Sneaker feels like a really natural thing for me to say, but the term is mostly relegated to the northeastern United States and parts of Florida. Almost everywhere else calls them tennis shoes, except in Chicago and Cincinnati, where a majority of people say gym shoes. Those words sort of make sense, but why do we call them sneakers? The earliest recorded usages were from New England back in the late 1800s, shortly after the shoe was invented. The name referred to how the rubber soles made much less noise than leather shoes, and thus the wearer could sneak around in them. Even earlier, the word sneak was used to mean "quiet shoe", so that may have influenced things, as well. The verb sneak could be from Middle English sniken, meaning "crawl", but it's hard to know for sure. There may be a relation to the word snake.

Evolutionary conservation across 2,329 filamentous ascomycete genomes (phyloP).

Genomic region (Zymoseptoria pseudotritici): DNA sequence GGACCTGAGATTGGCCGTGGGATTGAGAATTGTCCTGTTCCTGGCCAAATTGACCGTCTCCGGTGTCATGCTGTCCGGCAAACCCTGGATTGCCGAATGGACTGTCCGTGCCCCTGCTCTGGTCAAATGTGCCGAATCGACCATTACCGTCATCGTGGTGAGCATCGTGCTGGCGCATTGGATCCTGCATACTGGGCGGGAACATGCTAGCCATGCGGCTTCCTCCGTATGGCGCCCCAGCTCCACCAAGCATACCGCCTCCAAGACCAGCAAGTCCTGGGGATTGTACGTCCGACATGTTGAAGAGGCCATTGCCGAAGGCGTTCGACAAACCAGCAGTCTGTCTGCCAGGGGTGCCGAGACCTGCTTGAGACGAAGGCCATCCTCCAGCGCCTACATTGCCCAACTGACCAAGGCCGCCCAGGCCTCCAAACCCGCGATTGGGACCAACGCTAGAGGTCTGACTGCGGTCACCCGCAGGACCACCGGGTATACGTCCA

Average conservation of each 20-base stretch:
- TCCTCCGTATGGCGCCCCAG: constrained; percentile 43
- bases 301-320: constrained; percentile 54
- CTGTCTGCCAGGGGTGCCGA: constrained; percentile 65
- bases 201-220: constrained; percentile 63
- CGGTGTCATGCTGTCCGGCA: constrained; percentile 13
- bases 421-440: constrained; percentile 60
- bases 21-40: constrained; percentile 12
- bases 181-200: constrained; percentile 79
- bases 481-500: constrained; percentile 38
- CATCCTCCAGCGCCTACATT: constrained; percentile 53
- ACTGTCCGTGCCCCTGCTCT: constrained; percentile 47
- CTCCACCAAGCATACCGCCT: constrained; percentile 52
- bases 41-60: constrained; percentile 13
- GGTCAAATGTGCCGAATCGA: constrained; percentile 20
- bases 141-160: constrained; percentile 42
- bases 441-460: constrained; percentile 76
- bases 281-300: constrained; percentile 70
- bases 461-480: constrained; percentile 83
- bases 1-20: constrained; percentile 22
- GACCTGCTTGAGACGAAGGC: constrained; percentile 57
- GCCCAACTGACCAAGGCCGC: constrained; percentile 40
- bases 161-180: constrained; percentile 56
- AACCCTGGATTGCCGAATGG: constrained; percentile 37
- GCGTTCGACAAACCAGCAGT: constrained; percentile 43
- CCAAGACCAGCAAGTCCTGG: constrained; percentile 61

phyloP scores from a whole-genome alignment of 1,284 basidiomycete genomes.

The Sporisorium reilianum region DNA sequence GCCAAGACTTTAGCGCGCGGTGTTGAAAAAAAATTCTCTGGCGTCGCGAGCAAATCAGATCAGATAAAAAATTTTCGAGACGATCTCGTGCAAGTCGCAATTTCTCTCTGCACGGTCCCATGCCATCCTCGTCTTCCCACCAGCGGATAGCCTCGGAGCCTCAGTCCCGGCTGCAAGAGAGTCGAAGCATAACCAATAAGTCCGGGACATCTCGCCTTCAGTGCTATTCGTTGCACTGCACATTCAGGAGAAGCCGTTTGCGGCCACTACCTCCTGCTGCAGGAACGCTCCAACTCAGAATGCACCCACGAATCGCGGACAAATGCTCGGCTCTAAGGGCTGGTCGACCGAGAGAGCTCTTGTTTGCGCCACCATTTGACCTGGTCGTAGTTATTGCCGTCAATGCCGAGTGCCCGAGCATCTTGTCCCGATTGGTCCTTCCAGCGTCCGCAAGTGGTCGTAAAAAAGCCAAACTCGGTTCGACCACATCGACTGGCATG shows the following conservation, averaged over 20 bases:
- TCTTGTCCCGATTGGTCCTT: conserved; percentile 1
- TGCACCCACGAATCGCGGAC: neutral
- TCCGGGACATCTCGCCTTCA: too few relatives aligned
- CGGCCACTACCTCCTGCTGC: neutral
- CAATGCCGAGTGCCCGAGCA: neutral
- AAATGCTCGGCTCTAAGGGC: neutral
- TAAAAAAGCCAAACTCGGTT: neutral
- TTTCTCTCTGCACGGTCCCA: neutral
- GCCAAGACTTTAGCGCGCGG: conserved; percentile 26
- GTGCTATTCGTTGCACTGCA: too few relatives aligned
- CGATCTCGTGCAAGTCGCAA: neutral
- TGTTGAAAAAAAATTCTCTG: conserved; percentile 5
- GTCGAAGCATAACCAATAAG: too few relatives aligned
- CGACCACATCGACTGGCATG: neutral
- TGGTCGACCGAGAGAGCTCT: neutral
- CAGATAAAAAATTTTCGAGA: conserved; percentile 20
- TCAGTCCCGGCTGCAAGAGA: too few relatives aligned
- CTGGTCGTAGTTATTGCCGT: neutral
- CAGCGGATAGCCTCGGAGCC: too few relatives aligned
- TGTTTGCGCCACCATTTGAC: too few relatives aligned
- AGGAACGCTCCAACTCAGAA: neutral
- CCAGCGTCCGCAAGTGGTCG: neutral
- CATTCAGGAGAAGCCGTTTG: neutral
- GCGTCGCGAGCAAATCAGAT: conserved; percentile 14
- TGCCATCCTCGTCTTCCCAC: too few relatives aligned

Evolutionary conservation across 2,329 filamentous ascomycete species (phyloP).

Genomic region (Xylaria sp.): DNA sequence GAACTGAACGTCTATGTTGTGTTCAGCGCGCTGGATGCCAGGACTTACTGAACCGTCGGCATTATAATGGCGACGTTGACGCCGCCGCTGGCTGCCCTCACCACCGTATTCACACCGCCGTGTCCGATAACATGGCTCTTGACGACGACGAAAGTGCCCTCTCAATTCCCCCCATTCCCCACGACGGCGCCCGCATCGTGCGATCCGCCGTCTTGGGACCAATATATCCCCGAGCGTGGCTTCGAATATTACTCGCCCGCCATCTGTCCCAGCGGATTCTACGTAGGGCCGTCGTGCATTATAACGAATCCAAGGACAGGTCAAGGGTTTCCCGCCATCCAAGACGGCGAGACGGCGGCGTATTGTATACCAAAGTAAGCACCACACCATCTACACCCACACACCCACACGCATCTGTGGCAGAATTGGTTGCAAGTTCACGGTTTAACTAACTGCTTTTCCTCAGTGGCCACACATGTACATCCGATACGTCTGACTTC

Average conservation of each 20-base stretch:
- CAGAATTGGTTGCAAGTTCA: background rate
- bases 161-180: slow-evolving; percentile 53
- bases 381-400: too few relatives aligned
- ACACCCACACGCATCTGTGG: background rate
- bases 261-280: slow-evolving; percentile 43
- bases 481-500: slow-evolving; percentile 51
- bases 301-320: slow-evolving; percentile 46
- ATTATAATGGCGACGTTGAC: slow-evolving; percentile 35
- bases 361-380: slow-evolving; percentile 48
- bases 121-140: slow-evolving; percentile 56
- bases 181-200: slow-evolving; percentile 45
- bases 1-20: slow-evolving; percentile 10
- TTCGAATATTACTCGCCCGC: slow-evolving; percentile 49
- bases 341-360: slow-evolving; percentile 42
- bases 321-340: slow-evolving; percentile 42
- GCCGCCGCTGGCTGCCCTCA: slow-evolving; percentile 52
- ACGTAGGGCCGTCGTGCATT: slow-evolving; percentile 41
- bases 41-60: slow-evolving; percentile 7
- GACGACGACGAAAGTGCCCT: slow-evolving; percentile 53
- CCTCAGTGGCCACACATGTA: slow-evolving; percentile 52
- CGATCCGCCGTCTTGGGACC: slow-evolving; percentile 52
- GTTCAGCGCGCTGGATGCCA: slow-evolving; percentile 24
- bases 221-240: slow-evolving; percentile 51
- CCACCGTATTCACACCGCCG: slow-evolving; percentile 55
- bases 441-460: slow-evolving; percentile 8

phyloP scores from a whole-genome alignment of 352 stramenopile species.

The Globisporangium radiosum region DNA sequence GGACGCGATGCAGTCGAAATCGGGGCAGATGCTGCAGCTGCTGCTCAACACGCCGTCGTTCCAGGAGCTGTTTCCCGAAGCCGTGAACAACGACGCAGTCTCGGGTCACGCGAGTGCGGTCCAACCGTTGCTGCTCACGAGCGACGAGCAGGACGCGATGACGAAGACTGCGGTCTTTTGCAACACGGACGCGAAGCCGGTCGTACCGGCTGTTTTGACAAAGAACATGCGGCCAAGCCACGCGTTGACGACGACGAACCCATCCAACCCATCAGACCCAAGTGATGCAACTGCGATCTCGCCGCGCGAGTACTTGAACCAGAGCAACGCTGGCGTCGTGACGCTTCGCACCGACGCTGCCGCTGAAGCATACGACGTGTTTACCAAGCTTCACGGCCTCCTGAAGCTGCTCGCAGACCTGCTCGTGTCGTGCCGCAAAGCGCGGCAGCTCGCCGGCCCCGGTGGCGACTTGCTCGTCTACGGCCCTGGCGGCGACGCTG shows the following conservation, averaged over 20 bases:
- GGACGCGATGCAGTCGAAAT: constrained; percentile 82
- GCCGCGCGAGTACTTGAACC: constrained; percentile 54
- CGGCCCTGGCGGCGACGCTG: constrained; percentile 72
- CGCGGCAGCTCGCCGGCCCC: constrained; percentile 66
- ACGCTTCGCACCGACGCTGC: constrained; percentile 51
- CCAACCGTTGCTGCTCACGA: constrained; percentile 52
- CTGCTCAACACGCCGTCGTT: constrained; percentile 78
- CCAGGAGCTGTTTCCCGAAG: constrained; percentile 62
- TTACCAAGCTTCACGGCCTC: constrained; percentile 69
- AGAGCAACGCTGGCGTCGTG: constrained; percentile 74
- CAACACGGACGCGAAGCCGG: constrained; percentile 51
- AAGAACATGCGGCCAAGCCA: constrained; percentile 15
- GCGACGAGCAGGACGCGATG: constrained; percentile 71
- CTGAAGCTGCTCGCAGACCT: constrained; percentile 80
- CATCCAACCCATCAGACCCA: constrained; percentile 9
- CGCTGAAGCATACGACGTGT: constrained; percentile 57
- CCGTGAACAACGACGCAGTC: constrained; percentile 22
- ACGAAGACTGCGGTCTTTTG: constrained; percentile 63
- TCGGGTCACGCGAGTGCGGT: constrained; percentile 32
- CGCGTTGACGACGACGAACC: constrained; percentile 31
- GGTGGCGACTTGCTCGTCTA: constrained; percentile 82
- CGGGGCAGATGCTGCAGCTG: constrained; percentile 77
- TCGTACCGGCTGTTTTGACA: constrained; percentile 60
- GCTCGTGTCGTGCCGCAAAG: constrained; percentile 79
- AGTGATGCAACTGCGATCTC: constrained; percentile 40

Hello! I'm Adam Aleksic, a sophomore studying government and linguistics at Harvard University, where I co-founded the Harvard Undergraduate Linguistics Society. In addition to etymology, I also really enjoy politics, vexillology, geography, board games, conlanging, and law.